I understand the need for Jesse to do what Hideki ordered. She needed to preserve her cover. I also understand Adam going with her as backup. But, why the hell didn’t they loop Steve and Five-0 in on it? Not for their help, but simply so Steve knew what was going on instead of being in the dark, as has been par for the course with this story so far.
Steve did know about the theft, of course, but only after it happened, and Adam only saw fit to go see him because two of the tanks went missing. I guess it’s safe to assume, if that hadn’t happened, Adam wouldn’t have seen the need to fill Steve in at all. This still bothers me.
The lackadaisical way he reacted to the newspaper article leads me to believe Steve was aware of what happened the night before and was letting HPD have jurisdiction over the investigation. It wasn’t until Adam filled him in on the two missing tanks that Steve became alarmed and our crime of the week was spawned.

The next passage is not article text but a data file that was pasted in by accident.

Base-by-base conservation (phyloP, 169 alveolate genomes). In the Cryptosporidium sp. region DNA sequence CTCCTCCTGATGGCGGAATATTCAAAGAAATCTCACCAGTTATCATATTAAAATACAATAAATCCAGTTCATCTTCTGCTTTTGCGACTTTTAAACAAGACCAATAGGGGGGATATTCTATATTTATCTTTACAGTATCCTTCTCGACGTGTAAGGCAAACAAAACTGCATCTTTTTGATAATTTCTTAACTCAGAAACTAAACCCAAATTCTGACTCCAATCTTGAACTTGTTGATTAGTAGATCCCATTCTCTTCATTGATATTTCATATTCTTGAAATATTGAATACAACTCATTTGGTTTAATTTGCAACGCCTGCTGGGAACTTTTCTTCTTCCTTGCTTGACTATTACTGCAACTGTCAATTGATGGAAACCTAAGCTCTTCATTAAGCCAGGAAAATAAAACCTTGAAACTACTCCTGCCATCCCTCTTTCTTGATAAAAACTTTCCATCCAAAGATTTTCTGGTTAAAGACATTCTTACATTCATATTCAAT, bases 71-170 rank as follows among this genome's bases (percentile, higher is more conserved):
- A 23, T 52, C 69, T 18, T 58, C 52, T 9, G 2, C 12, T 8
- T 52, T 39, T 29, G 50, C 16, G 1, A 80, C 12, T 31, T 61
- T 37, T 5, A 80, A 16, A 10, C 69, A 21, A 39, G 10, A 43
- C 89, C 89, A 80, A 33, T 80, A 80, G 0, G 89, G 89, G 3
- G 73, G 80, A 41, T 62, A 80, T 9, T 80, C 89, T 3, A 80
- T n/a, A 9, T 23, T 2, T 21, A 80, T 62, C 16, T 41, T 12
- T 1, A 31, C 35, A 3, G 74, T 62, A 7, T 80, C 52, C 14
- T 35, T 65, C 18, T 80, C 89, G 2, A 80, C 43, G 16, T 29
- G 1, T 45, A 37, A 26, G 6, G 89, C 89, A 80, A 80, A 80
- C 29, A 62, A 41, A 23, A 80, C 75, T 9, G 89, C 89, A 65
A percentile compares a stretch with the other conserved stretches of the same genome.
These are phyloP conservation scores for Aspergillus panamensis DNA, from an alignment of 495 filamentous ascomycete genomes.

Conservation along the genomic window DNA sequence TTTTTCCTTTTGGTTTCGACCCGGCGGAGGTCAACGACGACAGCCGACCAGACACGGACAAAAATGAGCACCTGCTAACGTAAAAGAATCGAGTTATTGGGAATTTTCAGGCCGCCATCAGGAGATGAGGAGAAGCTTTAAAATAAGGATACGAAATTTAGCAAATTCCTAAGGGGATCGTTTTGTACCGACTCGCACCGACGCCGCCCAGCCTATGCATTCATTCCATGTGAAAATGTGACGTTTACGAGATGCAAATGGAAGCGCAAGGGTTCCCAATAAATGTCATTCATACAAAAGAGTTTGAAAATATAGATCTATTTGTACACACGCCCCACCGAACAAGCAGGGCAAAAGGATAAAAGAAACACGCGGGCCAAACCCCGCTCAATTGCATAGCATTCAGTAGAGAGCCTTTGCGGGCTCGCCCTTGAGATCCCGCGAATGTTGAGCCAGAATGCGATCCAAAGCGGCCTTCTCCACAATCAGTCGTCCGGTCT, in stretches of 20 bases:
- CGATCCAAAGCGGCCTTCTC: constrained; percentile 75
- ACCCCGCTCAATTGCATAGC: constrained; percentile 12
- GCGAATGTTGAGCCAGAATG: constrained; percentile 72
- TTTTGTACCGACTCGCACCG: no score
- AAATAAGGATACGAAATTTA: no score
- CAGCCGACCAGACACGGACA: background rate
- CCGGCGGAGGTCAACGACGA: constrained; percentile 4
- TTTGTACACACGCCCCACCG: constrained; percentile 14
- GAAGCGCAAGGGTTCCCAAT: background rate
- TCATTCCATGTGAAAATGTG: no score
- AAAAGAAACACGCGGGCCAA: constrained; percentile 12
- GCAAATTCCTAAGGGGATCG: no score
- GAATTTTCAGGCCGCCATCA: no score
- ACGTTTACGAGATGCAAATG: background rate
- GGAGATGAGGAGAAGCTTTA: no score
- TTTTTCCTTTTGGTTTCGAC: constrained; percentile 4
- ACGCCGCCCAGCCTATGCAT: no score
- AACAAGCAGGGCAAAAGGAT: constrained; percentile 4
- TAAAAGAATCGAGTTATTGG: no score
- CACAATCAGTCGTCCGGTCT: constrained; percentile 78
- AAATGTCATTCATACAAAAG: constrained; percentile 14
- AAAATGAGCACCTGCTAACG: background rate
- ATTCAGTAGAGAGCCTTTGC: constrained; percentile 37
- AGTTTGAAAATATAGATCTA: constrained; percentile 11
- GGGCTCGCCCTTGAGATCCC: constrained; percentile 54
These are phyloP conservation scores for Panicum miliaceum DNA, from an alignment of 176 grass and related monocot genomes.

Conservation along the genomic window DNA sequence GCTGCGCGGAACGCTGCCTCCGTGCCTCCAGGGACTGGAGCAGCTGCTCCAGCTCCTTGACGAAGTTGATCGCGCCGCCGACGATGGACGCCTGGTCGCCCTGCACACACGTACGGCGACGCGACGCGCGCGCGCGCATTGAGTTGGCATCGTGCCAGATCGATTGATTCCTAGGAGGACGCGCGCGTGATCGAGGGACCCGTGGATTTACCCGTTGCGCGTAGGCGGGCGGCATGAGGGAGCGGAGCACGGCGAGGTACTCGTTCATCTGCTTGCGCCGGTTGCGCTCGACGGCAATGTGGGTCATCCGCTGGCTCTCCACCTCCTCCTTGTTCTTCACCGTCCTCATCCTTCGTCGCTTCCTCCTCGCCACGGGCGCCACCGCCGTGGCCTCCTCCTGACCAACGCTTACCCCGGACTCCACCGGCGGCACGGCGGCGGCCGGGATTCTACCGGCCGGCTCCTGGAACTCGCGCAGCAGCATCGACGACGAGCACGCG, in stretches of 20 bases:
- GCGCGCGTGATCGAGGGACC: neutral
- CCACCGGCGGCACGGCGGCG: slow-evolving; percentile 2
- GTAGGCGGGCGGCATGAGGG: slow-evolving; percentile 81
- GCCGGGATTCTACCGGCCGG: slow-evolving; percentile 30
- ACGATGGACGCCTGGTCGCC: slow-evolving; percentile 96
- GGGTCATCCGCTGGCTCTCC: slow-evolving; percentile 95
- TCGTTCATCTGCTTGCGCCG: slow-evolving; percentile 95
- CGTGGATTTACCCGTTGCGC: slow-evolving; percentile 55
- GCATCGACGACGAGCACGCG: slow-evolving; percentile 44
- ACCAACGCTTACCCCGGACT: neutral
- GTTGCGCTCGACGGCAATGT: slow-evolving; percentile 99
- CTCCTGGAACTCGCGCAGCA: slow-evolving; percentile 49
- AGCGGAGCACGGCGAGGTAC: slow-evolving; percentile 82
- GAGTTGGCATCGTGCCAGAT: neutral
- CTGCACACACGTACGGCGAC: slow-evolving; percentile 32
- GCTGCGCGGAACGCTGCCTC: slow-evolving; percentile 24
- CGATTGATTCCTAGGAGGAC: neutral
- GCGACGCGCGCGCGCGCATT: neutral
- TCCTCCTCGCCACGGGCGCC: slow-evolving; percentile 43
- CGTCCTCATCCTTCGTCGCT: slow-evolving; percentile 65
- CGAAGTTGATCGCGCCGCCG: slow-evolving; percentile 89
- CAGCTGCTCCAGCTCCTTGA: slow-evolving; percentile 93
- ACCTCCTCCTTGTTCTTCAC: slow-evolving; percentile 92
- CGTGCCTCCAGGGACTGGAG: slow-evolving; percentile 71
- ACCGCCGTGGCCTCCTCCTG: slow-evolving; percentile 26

The way the crime of the week morphed from the idea that a terrorist might have acquired the missing tanks in order to make a dirty bomb into a story of four grieving men with a vendetta against a chemical company was really well done. I was glad the writers didn’t go with the terrorist angle this time. I mean, we’ve had plenty of those types of stories and we probably will get even more. The story of the four, basically good men, driven by grief and desperation was much more personal and hit closer to home. We’ve all been touched with cancer in one way or the other. It’s not hard to imagine the desperation of these men even when we don’t approve of their methods.
I was very interested in seeing the character development in these men. Randall, Manning, Akani and Mitchel all believed Agrocore was responsible for the cancer that struck down their loved ones. They were ready and, with those tanks, able to exact their revenge by releasing the chlorine to poison everyone in the Agrocore building.
But when one of the tanks accidentally opens while Randall is moving it inside a van, the others trap him inside with the poisonous gas to protect themselves. They knowingly and deliberately sacrificed another human being to protect themselves.